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Birding Costa Rica Introduction

An Autumn Birding Update from Costa Rica

The change of the seasons in Costa Rica isn’t exactly obvious. When it comes down it, there’s only two seasons, that of the wet, and when it doesn’t rain as much. We also have spring and fall but you won’t see any tulips springing up out of the ground or any leaves changing color. Nor is there much of a change in daylight and temperature. However, if you pay close attention to your surroundings, there are subtle changes going on. The most obvious sign of autumn are fall migrants, and although we don’t get as much variety as eastern North America, there are literally millions of birds that move through Costa Rica. Some stay for the winter and other stream over and through the vegetation of the Caribbean coast en masse. Here are a few updates from fall migration so far:

  • Not many warblers yet: Yep, it seems like birds migrate later in the fall and earlier in the spring. Why leave home when there’s still plenty of food around? Some warblers and Red-eyed Vireos have been coming through Costa Rica but based on migrant reports from the north, it sounds like the bulk of migration has yet to pass through the country. It might be happening now  and I hope so because I will be looking for migrants over the next few days.

    Black and white Warbler is one of the more common fall migrants right now.
  • Buff-breasted Sandpipers: This much wanted turfbird has been seen at a few locations as of late. Although I checked the airport a few times, I didn’t see any. However, some were seen there on another day, and others have been scoped in rice fields near Quepos and near the border with Panama. I hope more show up because this species is right at the top of a few of my friend’s target lists and I still need it for the country.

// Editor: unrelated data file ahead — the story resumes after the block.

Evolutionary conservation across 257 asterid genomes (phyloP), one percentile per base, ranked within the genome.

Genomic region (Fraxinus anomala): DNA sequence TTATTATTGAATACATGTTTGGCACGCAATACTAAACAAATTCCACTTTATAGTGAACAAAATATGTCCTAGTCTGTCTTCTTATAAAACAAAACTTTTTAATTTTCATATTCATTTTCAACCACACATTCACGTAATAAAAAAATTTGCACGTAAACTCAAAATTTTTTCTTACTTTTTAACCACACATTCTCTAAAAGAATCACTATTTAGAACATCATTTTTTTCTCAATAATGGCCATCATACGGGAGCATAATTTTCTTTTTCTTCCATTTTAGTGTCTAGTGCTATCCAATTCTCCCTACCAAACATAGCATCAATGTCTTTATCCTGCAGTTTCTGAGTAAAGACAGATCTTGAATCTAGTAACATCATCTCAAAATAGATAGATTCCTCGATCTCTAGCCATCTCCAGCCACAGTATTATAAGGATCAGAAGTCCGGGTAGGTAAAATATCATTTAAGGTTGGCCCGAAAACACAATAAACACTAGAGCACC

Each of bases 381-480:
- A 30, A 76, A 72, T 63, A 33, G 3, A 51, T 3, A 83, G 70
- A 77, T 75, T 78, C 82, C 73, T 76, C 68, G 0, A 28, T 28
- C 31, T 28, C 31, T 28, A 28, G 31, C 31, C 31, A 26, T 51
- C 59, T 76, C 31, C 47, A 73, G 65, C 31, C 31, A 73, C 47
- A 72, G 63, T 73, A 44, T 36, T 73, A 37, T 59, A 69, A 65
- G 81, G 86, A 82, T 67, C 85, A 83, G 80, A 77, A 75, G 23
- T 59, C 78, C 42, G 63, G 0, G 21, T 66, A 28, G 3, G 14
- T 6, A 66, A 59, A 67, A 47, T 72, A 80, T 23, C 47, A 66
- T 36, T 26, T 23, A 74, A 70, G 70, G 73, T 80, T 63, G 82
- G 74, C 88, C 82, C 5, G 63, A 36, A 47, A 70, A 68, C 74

• Lots of raptors, swifts, and swallows: These birds have been much easier to see and have been streaming through in numbers. I neglected to mention Chimney Swifts. The majority of this species probably flies through Costa Rica and it sure looks like it when you bird on the Caribbean coast during spring and fall. The stream of Chimney Swifts flows south all day long, day after day. Watch close and you might see a few Black Swifts with them. There are also millions of Barn Swallows, Bank Swallows, and Cliff Swallows. Given the abundance of migrants, it seems likely that a few Cave and Violet Greens are up there in the mix too, and maybe a rare, new for the country Sinaloa Martin. The problem is picking out those rarities as they quickly fly past with hordes of the regular species. The river of raptors has also been passing through in full swing and has had the usual crazy numbers of Turkey Vultures, Broad-winged Hawks, Swainson’s Hawks, and Plumbeous, and Mississippi Kites.

    Sometimes, you can also see kettles of Swallow-tailed Kites.
  • Lots of rain: I mentioned it in another post but have to say again that it’s been raining. A lot! That’s a good thing because ecosystems here are adapted to getting that major soaking for more than half of the year. It’s one of the main reason why Costa Rica has so many birds and biodiversity, so I am happy for those massive amounts of falling water. I wonder how migrants cope with it?

Finally off for some serious birding over the next few days, wish me luck!

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